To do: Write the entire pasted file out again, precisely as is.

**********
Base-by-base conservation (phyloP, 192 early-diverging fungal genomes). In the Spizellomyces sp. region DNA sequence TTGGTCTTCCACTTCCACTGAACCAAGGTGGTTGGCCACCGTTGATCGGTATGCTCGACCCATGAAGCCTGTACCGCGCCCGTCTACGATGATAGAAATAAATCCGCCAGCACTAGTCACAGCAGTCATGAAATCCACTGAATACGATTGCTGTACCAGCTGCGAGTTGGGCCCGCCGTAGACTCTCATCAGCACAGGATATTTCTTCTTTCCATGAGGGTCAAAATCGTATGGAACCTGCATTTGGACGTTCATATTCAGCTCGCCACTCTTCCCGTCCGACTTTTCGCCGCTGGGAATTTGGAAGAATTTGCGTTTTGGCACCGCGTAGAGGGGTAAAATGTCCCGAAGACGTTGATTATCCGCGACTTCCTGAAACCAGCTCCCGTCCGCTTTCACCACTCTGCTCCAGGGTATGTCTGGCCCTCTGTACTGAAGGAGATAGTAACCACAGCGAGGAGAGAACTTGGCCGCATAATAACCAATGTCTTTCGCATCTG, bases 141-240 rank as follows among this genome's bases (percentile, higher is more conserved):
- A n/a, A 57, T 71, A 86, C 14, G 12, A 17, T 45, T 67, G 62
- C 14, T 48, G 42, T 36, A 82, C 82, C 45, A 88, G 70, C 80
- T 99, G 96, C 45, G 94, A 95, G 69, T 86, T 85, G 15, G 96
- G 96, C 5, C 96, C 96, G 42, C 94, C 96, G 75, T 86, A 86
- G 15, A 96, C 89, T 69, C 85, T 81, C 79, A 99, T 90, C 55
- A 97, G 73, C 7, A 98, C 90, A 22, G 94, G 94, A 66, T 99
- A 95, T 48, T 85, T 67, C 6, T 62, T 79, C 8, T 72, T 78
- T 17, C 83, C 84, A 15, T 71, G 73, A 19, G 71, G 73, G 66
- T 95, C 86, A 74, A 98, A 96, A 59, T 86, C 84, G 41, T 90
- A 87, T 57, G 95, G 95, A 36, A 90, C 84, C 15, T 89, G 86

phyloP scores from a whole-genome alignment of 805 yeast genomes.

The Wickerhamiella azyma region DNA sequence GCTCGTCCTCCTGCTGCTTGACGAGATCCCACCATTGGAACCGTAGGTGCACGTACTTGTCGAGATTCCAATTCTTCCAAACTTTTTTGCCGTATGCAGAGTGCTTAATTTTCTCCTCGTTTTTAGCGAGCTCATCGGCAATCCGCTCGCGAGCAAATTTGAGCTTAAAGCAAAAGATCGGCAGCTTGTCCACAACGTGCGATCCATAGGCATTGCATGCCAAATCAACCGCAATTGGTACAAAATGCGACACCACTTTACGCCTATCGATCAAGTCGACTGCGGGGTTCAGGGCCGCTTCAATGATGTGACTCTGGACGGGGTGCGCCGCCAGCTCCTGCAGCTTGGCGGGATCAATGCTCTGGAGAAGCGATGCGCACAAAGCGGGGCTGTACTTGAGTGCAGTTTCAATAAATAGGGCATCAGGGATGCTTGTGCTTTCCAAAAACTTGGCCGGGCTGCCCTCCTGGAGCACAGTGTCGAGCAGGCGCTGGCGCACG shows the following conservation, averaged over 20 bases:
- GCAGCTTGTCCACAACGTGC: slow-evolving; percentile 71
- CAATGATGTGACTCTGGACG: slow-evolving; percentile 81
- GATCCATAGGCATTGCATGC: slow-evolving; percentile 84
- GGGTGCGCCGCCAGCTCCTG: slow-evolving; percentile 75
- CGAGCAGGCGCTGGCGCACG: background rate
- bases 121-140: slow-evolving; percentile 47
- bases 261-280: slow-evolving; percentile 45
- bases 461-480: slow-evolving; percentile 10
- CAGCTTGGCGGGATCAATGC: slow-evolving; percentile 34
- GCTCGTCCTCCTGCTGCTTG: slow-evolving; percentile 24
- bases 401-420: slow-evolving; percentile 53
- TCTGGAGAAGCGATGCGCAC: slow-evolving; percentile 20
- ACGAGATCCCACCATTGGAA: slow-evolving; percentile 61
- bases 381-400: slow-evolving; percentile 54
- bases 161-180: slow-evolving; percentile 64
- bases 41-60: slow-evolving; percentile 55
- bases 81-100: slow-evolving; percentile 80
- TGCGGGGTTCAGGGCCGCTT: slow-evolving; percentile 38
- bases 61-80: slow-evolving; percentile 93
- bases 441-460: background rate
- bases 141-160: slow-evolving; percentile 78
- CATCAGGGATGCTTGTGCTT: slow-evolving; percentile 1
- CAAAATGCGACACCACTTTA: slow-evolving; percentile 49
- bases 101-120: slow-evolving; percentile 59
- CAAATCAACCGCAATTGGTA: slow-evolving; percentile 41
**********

Base-by-base conservation (phyloP, 192 early-diverging fungal genomes). In the Spizellomyces sp. region DNA sequence TTGGTCTTCCACTTCCACTGAACCAAGGTGGTTGGCCACCGTTGATCGGTATGCTCGACCCATGAAGCCTGTACCGCGCCCGTCTACGATGATAGAAATAAATCCGCCAGCACTAGTCACAGCAGTCATGAAATCCACTGAATACGATTGCTGTACCAGCTGCGAGTTGGGCCCGCCGTAGACTCTCATCAGCACAGGATATTTCTTCTTTCCATGAGGGTCAAAATCGTATGGAACCTGCATTTGGACGTTCATATTCAGCTCGCCACTCTTCCCGTCCGACTTTTCGCCGCTGGGAATTTGGAAGAATTTGCGTTTTGGCACCGCGTAGAGGGGTAAAATGTCCCGAAGACGTTGATTATCCGCGACTTCCTGAAACCAGCTCCCGTCCGCTTTCACCACTCTGCTCCAGGGTATGTCTGGCCCTCTGTACTGAAGGAGATAGTAACCACAGCGAGGAGAGAACTTGGCCGCATAATAACCAATGTCTTTCGCATCTG, bases 141-240 rank as follows among this genome's bases (percentile, higher is more conserved):
- A n/a, A 57, T 71, A 86, C 14, G 12, A 17, T 45, T 67, G 62
- C 14, T 48, G 42, T 36, A 82, C 82, C 45, A 88, G 70, C 80
- T 99, G 96, C 45, G 94, A 95, G 69, T 86, T 85, G 15, G 96
- G 96, C 5, C 96, C 96, G 42, C 94, C 96, G 75, T 86, A 86
- G 15, A 96, C 89, T 69, C 85, T 81, C 79, A 99, T 90, C 55
- A 97, G 73, C 7, A 98, C 90, A 22, G 94, G 94, A 66, T 99
- A 95, T 48, T 85, T 67, C 6, T 62, T 79, C 8, T 72, T 78
- T 17, C 83, C 84, A 15, T 71, G 73, A 19, G 71, G 73, G 66
- T 95, C 86, A 74, A 98, A 96, A 59, T 86, C 84, G 41, T 90
- A 87, T 57, G 95, G 95, A 36, A 90, C 84, C 15, T 89, G 86

phyloP scores from a whole-genome alignment of 805 yeast genomes.

The Wickerhamiella azyma region DNA sequence GCTCGTCCTCCTGCTGCTTGACGAGATCCCACCATTGGAACCGTAGGTGCACGTACTTGTCGAGATTCCAATTCTTCCAAACTTTTTTGCCGTATGCAGAGTGCTTAATTTTCTCCTCGTTTTTAGCGAGCTCATCGGCAATCCGCTCGCGAGCAAATTTGAGCTTAAAGCAAAAGATCGGCAGCTTGTCCACAACGTGCGATCCATAGGCATTGCATGCCAAATCAACCGCAATTGGTACAAAATGCGACACCACTTTACGCCTATCGATCAAGTCGACTGCGGGGTTCAGGGCCGCTTCAATGATGTGACTCTGGACGGGGTGCGCCGCCAGCTCCTGCAGCTTGGCGGGATCAATGCTCTGGAGAAGCGATGCGCACAAAGCGGGGCTGTACTTGAGTGCAGTTTCAATAAATAGGGCATCAGGGATGCTTGTGCTTTCCAAAAACTTGGCCGGGCTGCCCTCCTGGAGCACAGTGTCGAGCAGGCGCTGGCGCACG shows the following conservation, averaged over 20 bases:
- GCAGCTTGTCCACAACGTGC: slow-evolving; percentile 71
- CAATGATGTGACTCTGGACG: slow-evolving; percentile 81
- GATCCATAGGCATTGCATGC: slow-evolving; percentile 84
- GGGTGCGCCGCCAGCTCCTG: slow-evolving; percentile 75
- CGAGCAGGCGCTGGCGCACG: background rate
- bases 121-140: slow-evolving; percentile 47
- bases 261-280: slow-evolving; percentile 45
- bases 461-480: slow-evolving; percentile 10
- CAGCTTGGCGGGATCAATGC: slow-evolving; percentile 34
- GCTCGTCCTCCTGCTGCTTG: slow-evolving; percentile 24
- bases 401-420: slow-evolving; percentile 53
- TCTGGAGAAGCGATGCGCAC: slow-evolving; percentile 20
- ACGAGATCCCACCATTGGAA: slow-evolving; percentile 61
- bases 381-400: slow-evolving; percentile 54
- bases 161-180: slow-evolving; percentile 64
- bases 41-60: slow-evolving; percentile 55
- bases 81-100: slow-evolving; percentile 80
- TGCGGGGTTCAGGGCCGCTT: slow-evolving; percentile 38
- bases 61-80: slow-evolving; percentile 93
- bases 441-460: background rate
- bases 141-160: slow-evolving; percentile 78
- CATCAGGGATGCTTGTGCTT: slow-evolving; percentile 1
- CAAAATGCGACACCACTTTA: slow-evolving; percentile 49
- bases 101-120: slow-evolving; percentile 59
- CAAATCAACCGCAATTGGTA: slow-evolving; percentile 41